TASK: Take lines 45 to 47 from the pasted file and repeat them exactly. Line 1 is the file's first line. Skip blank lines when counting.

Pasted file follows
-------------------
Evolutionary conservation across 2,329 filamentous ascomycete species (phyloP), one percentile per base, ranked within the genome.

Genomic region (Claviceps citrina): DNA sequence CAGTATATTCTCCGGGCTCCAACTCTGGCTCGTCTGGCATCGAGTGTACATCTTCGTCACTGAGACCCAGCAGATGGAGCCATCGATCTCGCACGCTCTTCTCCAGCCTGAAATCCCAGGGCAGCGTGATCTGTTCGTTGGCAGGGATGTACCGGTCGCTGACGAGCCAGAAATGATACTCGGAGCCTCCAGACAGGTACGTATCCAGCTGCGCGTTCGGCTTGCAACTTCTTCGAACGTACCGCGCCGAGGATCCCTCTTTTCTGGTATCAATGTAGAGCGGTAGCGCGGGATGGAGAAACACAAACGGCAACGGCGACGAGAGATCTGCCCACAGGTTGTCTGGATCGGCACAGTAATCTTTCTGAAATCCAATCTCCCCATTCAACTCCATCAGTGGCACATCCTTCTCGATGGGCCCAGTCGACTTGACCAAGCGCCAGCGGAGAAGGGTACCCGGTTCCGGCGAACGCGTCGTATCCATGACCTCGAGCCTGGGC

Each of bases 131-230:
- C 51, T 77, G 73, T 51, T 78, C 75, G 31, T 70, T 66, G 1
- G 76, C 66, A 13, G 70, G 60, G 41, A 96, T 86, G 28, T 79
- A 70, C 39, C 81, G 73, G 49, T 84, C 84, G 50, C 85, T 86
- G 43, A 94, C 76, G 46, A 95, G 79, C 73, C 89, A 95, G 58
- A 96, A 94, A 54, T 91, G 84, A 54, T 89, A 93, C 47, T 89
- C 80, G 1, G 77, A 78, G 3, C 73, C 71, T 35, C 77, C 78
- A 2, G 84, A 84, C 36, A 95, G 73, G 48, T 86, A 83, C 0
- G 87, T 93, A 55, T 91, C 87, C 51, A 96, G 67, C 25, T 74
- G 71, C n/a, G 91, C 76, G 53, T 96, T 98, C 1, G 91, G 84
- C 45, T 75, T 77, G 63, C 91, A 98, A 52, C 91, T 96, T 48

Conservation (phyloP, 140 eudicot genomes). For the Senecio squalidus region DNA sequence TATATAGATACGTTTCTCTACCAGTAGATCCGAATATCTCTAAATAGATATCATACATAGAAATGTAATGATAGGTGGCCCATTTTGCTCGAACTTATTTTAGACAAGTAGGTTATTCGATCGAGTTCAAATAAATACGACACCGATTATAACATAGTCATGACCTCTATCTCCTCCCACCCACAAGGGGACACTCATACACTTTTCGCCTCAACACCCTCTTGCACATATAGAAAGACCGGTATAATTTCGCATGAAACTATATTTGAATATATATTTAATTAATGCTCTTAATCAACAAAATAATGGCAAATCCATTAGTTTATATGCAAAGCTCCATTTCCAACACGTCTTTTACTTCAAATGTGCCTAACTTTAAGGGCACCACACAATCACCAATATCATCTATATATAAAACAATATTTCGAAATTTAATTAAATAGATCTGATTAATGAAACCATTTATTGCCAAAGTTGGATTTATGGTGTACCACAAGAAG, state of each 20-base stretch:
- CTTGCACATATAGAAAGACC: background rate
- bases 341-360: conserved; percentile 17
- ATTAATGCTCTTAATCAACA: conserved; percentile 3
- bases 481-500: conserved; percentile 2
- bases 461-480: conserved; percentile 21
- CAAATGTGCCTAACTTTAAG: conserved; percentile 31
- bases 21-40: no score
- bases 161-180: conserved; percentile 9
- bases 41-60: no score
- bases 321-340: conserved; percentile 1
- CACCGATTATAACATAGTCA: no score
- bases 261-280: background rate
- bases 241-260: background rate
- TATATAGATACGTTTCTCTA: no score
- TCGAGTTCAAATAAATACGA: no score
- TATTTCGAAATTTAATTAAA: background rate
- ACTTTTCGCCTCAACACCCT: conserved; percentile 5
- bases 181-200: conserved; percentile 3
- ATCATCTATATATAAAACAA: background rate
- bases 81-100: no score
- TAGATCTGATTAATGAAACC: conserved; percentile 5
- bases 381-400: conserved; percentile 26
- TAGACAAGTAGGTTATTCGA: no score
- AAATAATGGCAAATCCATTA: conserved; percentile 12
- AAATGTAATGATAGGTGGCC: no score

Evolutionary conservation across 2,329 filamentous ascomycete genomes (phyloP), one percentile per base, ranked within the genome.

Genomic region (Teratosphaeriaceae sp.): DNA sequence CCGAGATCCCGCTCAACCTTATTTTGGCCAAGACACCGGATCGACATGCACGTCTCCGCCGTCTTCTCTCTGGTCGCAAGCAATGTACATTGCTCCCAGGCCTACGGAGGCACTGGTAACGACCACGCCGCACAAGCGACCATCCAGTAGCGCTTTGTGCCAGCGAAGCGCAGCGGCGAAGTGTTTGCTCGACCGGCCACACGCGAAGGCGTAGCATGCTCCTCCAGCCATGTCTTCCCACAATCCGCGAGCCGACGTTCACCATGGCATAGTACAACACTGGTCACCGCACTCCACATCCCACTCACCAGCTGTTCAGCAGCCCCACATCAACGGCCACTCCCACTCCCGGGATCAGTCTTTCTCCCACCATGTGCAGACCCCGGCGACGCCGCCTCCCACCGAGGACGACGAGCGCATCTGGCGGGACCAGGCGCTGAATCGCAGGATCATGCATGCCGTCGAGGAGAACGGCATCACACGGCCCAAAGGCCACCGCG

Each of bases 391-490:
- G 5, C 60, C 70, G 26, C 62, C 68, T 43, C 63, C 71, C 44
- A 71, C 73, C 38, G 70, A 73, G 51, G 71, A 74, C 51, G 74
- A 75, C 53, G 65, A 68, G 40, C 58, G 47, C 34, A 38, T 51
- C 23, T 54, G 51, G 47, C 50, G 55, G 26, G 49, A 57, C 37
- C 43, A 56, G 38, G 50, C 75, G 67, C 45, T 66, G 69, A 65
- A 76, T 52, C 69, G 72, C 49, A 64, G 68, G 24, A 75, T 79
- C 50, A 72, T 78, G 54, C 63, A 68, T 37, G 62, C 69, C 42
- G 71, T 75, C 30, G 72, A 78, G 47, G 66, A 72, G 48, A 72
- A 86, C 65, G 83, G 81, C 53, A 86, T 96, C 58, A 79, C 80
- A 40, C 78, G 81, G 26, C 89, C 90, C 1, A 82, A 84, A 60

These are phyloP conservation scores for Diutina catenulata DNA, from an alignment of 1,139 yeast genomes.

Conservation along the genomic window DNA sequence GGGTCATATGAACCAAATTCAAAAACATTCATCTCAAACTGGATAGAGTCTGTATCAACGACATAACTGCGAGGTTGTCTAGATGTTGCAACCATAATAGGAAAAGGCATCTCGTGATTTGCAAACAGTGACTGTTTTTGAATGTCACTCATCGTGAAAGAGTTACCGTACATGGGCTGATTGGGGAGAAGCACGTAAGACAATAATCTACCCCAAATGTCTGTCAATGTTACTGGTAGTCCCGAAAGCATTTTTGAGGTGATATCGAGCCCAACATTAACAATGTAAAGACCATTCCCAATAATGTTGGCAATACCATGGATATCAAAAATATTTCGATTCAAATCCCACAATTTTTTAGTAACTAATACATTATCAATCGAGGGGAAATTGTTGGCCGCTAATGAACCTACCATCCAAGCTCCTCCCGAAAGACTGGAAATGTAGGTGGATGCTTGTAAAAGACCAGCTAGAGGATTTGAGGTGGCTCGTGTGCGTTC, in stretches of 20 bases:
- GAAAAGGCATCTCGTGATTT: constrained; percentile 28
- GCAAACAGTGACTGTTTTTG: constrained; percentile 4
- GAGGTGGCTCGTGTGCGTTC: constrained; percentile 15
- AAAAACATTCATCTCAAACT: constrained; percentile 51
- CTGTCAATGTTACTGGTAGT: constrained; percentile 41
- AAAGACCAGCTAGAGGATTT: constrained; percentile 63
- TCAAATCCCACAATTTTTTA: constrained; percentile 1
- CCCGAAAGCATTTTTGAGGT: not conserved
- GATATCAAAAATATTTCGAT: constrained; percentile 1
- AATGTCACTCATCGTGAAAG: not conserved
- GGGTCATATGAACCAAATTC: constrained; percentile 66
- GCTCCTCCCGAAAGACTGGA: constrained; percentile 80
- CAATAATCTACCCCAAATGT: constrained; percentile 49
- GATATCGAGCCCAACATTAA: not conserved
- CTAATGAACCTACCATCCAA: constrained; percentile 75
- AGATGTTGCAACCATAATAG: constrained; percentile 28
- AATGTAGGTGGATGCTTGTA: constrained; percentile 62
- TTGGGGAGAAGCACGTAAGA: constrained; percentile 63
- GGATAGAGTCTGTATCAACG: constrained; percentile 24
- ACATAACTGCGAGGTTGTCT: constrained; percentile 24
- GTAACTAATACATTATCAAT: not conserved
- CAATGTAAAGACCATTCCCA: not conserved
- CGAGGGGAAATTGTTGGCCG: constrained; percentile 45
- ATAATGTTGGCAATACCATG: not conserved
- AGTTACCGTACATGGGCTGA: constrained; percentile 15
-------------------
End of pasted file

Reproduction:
- A 75, C 53, G 65, A 68, G 40, C 58, G 47, C 34, A 38, T 51
- C 23, T 54, G 51, G 47, C 50, G 55, G 26, G 49, A 57, C 37
- C 43, A 56, G 38, G 50, C 75, G 67, C 45, T 66, G 69, A 65